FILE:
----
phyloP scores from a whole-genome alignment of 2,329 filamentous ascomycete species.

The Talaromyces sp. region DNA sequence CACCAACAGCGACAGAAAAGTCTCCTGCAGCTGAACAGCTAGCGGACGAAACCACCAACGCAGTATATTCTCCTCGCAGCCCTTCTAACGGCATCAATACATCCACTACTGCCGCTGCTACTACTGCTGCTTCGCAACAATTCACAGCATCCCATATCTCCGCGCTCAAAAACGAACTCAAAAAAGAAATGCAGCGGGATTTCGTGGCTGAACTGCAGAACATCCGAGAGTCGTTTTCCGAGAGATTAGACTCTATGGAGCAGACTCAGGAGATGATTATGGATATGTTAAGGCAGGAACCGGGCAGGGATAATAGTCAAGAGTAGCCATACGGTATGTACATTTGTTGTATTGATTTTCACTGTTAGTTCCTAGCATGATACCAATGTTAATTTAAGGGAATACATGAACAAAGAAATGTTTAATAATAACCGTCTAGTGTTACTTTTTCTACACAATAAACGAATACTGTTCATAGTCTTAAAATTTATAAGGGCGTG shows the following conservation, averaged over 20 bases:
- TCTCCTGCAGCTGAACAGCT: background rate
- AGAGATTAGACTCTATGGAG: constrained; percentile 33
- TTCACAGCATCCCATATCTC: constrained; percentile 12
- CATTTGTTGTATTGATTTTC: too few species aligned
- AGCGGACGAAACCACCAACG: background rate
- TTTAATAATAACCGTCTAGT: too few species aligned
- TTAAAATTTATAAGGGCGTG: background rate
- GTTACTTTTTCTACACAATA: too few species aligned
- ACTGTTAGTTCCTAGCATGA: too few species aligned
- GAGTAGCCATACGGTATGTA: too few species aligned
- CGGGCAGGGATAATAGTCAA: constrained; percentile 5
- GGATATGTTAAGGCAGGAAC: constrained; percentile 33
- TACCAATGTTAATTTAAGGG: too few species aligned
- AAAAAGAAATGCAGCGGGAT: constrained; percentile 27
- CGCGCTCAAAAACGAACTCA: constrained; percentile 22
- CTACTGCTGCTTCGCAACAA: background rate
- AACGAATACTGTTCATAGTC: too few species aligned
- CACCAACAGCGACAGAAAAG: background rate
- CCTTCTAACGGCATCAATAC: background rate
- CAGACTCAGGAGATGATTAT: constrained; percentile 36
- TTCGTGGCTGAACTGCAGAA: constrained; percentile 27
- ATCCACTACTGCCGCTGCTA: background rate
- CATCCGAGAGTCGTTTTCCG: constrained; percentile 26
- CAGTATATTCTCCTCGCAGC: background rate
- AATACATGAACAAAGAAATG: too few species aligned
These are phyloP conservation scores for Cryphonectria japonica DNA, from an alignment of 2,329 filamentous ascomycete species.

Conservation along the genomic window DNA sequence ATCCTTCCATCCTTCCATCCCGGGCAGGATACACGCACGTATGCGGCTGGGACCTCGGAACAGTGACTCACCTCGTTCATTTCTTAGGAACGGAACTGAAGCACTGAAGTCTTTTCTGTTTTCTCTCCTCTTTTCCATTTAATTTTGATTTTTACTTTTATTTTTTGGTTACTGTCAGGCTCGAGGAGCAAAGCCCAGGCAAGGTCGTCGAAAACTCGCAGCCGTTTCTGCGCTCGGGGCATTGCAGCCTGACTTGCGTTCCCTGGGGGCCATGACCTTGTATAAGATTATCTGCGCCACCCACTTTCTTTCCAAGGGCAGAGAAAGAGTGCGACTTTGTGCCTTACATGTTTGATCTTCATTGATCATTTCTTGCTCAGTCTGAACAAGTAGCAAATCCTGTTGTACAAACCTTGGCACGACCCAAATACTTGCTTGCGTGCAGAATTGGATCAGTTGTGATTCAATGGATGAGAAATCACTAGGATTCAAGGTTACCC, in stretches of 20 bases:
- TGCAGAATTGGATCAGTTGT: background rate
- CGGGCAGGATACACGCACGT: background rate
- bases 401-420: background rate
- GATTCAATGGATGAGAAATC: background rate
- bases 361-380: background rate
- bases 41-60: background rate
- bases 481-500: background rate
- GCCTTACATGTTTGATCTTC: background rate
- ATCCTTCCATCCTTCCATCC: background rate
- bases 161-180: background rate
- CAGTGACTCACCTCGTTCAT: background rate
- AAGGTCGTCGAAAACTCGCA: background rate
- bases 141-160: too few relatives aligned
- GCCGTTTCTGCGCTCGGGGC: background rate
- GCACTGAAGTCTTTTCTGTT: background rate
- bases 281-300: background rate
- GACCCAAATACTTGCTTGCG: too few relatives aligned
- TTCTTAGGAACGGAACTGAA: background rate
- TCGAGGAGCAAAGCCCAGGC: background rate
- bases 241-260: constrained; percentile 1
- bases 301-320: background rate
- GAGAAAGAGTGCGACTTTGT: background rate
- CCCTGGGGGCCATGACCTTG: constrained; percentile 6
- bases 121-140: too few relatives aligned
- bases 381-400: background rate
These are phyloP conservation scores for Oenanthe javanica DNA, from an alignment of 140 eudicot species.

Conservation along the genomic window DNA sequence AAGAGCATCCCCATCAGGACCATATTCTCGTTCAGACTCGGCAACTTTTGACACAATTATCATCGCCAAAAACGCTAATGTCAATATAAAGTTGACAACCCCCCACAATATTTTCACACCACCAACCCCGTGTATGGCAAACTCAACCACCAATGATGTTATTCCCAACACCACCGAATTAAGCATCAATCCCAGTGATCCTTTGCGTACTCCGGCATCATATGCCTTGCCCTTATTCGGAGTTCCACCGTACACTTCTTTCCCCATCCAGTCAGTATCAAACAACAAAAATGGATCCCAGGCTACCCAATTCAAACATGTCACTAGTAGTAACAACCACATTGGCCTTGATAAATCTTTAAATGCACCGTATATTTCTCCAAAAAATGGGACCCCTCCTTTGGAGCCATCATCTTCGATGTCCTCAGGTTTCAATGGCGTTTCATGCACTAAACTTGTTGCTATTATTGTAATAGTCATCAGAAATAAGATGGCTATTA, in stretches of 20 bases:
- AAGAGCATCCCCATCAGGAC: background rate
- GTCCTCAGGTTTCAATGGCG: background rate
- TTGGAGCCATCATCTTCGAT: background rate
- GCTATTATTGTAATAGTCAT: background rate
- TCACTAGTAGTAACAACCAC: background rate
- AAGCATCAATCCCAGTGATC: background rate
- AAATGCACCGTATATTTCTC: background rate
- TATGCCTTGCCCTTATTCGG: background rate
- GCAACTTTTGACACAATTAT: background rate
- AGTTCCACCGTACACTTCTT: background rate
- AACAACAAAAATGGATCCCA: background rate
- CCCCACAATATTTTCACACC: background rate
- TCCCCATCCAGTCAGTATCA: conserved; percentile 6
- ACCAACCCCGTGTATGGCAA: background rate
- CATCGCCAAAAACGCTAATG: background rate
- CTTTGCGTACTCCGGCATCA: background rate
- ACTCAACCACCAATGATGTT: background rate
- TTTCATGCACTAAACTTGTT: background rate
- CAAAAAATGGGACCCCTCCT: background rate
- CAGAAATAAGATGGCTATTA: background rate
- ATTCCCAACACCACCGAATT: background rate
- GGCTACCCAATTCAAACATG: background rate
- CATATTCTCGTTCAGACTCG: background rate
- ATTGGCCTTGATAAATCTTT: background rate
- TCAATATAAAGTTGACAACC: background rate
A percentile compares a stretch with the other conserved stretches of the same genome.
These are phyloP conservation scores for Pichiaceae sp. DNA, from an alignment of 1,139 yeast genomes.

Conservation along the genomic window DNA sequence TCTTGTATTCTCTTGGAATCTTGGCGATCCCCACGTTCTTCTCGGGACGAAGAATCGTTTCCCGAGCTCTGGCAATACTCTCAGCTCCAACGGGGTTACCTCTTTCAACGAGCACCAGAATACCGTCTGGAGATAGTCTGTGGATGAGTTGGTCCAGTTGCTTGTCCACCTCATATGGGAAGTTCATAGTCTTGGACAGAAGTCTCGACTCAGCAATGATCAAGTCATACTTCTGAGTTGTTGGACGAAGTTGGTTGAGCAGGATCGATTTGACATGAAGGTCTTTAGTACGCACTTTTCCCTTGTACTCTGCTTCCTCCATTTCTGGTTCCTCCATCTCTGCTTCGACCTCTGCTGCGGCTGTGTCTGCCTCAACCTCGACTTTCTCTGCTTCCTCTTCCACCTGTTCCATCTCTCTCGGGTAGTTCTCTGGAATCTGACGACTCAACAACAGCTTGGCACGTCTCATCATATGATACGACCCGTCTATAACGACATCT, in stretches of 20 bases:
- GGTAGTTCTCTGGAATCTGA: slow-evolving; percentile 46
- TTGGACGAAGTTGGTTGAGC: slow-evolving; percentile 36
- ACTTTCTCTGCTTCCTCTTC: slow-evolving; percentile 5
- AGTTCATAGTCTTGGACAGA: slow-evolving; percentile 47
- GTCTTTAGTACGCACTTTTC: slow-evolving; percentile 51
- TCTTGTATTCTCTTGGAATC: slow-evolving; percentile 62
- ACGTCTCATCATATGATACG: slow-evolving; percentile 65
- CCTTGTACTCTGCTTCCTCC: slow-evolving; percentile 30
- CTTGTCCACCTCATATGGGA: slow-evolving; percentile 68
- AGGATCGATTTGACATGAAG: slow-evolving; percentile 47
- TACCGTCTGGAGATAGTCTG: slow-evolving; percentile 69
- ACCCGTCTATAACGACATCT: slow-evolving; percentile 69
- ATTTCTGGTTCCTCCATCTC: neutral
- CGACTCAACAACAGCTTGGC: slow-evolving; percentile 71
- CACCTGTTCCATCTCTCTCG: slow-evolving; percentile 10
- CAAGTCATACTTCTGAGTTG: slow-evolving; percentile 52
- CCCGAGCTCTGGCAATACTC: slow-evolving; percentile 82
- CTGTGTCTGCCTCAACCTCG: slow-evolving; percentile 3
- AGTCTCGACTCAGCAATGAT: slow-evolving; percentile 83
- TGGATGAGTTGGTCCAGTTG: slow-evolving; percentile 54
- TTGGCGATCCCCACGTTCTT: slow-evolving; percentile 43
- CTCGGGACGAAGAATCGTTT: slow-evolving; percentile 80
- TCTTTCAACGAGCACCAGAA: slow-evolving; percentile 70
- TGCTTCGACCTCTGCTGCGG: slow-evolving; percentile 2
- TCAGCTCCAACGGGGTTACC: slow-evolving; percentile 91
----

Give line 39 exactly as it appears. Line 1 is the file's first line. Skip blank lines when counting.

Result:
- bases 161-180: background rate